Weather is a variable you can’t control when farming, but you can learn what to expect to help you better mitigate its effects on your spuds. At the Canadian Spud Congress on March 22 at 10:45 a.m. CDT Scott Kehler, president and chief weather scientist at Weatherlogics, will be sharing weather outlooks for the upcoming growing season as part of the “Be Weather Ready in 2022” session.

Spud Smart spoke with Kehler over email ahead of the Congress to get to know him and get a preview of what he’ll be talking about.

Spud Smart (SS): How long have you been working in your current job? And how did you end up working in this field? Scott Kehler

Scott Kehler (SK): I co-founded Weatherlogics in 2016 and have been there ever since, so it’s been about six years at this point. Weather has been a passion of mine for a long time, and I chose to study meteorology in university. I knew from my early days studying meteorology that it would be my career, but I didn’t realize I’d end up running a company too!

SS: Describe your Canadian Spud Congress session?

SK: My session at the Canadian Spud Congress will be about the drought in 2021 that affected parts of Canada and the outlook for the 2022 growing season. Growers are always curious about the long-term forecast, so I hope I can deliver some good news!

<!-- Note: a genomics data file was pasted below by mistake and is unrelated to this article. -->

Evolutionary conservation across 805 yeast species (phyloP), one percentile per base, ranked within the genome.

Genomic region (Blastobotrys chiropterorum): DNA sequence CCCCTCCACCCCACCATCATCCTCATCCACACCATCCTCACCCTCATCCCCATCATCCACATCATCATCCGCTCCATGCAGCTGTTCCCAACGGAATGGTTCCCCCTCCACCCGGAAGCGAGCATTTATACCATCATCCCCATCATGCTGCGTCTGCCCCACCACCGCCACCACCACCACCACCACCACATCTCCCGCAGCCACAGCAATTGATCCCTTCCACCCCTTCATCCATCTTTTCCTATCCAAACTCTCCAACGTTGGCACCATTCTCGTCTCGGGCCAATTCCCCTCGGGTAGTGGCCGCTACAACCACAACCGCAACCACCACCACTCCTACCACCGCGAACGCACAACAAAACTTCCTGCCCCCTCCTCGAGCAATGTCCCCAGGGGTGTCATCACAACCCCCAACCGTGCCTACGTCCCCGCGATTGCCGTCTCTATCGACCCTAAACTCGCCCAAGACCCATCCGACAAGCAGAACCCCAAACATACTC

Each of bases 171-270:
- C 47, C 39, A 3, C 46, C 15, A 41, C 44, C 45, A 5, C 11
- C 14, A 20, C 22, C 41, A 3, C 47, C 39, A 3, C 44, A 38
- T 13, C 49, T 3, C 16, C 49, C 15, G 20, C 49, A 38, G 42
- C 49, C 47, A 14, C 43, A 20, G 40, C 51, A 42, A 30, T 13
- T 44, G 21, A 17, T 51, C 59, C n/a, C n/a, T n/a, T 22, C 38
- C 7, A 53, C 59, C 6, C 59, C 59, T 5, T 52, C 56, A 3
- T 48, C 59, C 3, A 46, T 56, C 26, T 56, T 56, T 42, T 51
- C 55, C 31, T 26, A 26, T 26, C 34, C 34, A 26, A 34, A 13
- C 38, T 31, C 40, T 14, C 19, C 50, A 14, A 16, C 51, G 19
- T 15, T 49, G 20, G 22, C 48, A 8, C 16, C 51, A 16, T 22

SS: What is the number one learning point you want attendees to take away from your Canadian Spud Congress session?

SK: I hope attendees will learn a bit more about how long-term forecasts are prepared. Part of my presentation discusses the process of making a forecast and where it can go wrong. This is valuable information to consider when using a forecast to make decisions.

SS: What’s your favourite part about your job?

SK: My favourite part of being a meteorologist is definitely watching storms, whether they’re blizzards, thunderstorms, or other extreme weather. I never want to see anyone hurt by weather, but these types of events are fascinating to watch from a scientific point of view.

SS: Why do you enjoy working with farmers/growers?

SK: Working with farmers is another part of my job that I really like. I grew up in a rural part of Canada, so it’s like talking with people that I knew growing up. It’s also nice to hear about all the great things going on in rural Canada, that you might not otherwise know about.

SS: Anything else — fun facts or otherwise — you’d like to share?

SK: While not part of my job, I am also an avid storm chaser. If I have time off, I enjoy watching thunderstorms roll across the Prairies. I’ve also gone south into tornado alley to watch storms there.

To watch this session live register for the Canadian Spud Congress for free.

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